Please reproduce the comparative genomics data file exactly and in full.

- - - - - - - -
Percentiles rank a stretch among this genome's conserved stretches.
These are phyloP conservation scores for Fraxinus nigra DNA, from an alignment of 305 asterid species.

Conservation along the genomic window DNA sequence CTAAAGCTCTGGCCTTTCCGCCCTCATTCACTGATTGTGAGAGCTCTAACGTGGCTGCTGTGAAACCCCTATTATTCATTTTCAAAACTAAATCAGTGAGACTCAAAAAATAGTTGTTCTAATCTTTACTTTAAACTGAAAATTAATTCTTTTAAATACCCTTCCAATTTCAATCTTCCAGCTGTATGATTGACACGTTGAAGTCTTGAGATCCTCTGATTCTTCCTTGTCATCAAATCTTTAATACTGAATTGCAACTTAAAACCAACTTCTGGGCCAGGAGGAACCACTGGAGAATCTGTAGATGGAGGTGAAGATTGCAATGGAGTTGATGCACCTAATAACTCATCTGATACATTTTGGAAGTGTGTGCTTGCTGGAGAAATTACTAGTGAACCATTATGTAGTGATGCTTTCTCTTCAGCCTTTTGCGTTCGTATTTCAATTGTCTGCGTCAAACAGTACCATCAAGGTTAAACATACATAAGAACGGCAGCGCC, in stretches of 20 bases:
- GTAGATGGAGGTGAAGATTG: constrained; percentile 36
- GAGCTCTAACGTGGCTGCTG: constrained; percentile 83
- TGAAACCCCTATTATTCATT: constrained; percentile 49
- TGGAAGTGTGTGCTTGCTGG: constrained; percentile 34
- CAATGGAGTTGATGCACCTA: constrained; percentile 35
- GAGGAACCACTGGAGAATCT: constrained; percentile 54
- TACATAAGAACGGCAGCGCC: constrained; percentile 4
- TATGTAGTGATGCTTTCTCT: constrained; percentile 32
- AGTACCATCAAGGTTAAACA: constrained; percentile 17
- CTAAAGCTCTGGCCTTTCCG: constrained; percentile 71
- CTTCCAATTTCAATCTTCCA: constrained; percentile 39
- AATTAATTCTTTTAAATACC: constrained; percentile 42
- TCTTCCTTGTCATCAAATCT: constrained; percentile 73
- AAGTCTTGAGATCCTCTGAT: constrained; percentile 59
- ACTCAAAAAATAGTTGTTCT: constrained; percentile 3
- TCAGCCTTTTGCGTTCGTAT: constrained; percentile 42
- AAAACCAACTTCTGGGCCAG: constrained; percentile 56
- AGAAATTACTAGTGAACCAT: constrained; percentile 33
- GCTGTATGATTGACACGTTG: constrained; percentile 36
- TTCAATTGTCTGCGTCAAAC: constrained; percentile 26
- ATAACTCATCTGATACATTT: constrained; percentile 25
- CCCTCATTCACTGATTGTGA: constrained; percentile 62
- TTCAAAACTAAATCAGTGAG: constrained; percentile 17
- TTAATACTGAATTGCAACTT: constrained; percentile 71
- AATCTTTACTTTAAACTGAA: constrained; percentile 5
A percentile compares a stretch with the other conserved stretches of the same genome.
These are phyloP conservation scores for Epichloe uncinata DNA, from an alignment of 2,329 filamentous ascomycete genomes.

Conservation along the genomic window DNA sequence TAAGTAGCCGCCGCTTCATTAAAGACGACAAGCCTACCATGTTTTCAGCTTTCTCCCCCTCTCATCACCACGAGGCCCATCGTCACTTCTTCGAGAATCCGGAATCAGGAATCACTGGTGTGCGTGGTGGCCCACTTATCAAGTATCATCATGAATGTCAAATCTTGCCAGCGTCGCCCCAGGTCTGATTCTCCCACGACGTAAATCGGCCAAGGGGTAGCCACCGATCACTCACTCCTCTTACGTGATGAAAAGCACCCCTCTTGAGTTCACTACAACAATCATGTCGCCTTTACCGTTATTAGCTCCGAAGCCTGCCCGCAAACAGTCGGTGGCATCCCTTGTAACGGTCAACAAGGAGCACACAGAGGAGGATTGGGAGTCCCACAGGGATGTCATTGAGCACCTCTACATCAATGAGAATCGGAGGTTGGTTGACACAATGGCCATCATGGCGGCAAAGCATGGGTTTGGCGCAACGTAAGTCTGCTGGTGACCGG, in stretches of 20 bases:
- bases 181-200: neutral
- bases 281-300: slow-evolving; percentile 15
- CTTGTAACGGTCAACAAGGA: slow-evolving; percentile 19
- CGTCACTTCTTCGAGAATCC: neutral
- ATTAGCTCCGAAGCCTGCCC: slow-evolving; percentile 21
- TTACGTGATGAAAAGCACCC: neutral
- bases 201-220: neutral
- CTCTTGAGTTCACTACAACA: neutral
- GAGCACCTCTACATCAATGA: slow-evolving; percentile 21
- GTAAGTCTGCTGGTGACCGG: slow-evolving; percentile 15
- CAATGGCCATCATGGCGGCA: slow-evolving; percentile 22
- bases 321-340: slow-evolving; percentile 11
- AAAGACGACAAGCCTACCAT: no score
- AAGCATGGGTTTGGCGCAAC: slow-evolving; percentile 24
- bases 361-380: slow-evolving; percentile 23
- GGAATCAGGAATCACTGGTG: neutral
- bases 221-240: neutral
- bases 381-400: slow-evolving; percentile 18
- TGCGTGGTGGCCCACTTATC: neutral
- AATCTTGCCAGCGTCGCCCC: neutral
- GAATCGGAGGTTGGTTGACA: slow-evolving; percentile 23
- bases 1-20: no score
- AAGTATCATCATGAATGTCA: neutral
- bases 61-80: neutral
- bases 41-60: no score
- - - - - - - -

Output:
Percentiles rank a stretch among this genome's conserved stretches.
These are phyloP conservation scores for Fraxinus nigra DNA, from an alignment of 305 asterid species.

Conservation along the genomic window DNA sequence CTAAAGCTCTGGCCTTTCCGCCCTCATTCACTGATTGTGAGAGCTCTAACGTGGCTGCTGTGAAACCCCTATTATTCATTTTCAAAACTAAATCAGTGAGACTCAAAAAATAGTTGTTCTAATCTTTACTTTAAACTGAAAATTAATTCTTTTAAATACCCTTCCAATTTCAATCTTCCAGCTGTATGATTGACACGTTGAAGTCTTGAGATCCTCTGATTCTTCCTTGTCATCAAATCTTTAATACTGAATTGCAACTTAAAACCAACTTCTGGGCCAGGAGGAACCACTGGAGAATCTGTAGATGGAGGTGAAGATTGCAATGGAGTTGATGCACCTAATAACTCATCTGATACATTTTGGAAGTGTGTGCTTGCTGGAGAAATTACTAGTGAACCATTATGTAGTGATGCTTTCTCTTCAGCCTTTTGCGTTCGTATTTCAATTGTCTGCGTCAAACAGTACCATCAAGGTTAAACATACATAAGAACGGCAGCGCC, in stretches of 20 bases:
- GTAGATGGAGGTGAAGATTG: constrained; percentile 36
- GAGCTCTAACGTGGCTGCTG: constrained; percentile 83
- TGAAACCCCTATTATTCATT: constrained; percentile 49
- TGGAAGTGTGTGCTTGCTGG: constrained; percentile 34
- CAATGGAGTTGATGCACCTA: constrained; percentile 35
- GAGGAACCACTGGAGAATCT: constrained; percentile 54
- TACATAAGAACGGCAGCGCC: constrained; percentile 4
- TATGTAGTGATGCTTTCTCT: constrained; percentile 32
- AGTACCATCAAGGTTAAACA: constrained; percentile 17
- CTAAAGCTCTGGCCTTTCCG: constrained; percentile 71
- CTTCCAATTTCAATCTTCCA: constrained; percentile 39
- AATTAATTCTTTTAAATACC: constrained; percentile 42
- TCTTCCTTGTCATCAAATCT: constrained; percentile 73
- AAGTCTTGAGATCCTCTGAT: constrained; percentile 59
- ACTCAAAAAATAGTTGTTCT: constrained; percentile 3
- TCAGCCTTTTGCGTTCGTAT: constrained; percentile 42
- AAAACCAACTTCTGGGCCAG: constrained; percentile 56
- AGAAATTACTAGTGAACCAT: constrained; percentile 33
- GCTGTATGATTGACACGTTG: constrained; percentile 36
- TTCAATTGTCTGCGTCAAAC: constrained; percentile 26
- ATAACTCATCTGATACATTT: constrained; percentile 25
- CCCTCATTCACTGATTGTGA: constrained; percentile 62
- TTCAAAACTAAATCAGTGAG: constrained; percentile 17
- TTAATACTGAATTGCAACTT: constrained; percentile 71
- AATCTTTACTTTAAACTGAA: constrained; percentile 5
A percentile compares a stretch with the other conserved stretches of the same genome.
These are phyloP conservation scores for Epichloe uncinata DNA, from an alignment of 2,329 filamentous ascomycete genomes.

Conservation along the genomic window DNA sequence TAAGTAGCCGCCGCTTCATTAAAGACGACAAGCCTACCATGTTTTCAGCTTTCTCCCCCTCTCATCACCACGAGGCCCATCGTCACTTCTTCGAGAATCCGGAATCAGGAATCACTGGTGTGCGTGGTGGCCCACTTATCAAGTATCATCATGAATGTCAAATCTTGCCAGCGTCGCCCCAGGTCTGATTCTCCCACGACGTAAATCGGCCAAGGGGTAGCCACCGATCACTCACTCCTCTTACGTGATGAAAAGCACCCCTCTTGAGTTCACTACAACAATCATGTCGCCTTTACCGTTATTAGCTCCGAAGCCTGCCCGCAAACAGTCGGTGGCATCCCTTGTAACGGTCAACAAGGAGCACACAGAGGAGGATTGGGAGTCCCACAGGGATGTCATTGAGCACCTCTACATCAATGAGAATCGGAGGTTGGTTGACACAATGGCCATCATGGCGGCAAAGCATGGGTTTGGCGCAACGTAAGTCTGCTGGTGACCGG, in stretches of 20 bases:
- bases 181-200: neutral
- bases 281-300: slow-evolving; percentile 15
- CTTGTAACGGTCAACAAGGA: slow-evolving; percentile 19
- CGTCACTTCTTCGAGAATCC: neutral
- ATTAGCTCCGAAGCCTGCCC: slow-evolving; percentile 21
- TTACGTGATGAAAAGCACCC: neutral
- bases 201-220: neutral
- CTCTTGAGTTCACTACAACA: neutral
- GAGCACCTCTACATCAATGA: slow-evolving; percentile 21
- GTAAGTCTGCTGGTGACCGG: slow-evolving; percentile 15
- CAATGGCCATCATGGCGGCA: slow-evolving; percentile 22
- bases 321-340: slow-evolving; percentile 11
- AAAGACGACAAGCCTACCAT: no score
- AAGCATGGGTTTGGCGCAAC: slow-evolving; percentile 24
- bases 361-380: slow-evolving; percentile 23
- GGAATCAGGAATCACTGGTG: neutral
- bases 221-240: neutral
- bases 381-400: slow-evolving; percentile 18
- TGCGTGGTGGCCCACTTATC: neutral
- AATCTTGCCAGCGTCGCCCC: neutral
- GAATCGGAGGTTGGTTGACA: slow-evolving; percentile 23
- bases 1-20: no score
- AAGTATCATCATGAATGTCA: neutral
- bases 61-80: neutral
- bases 41-60: no score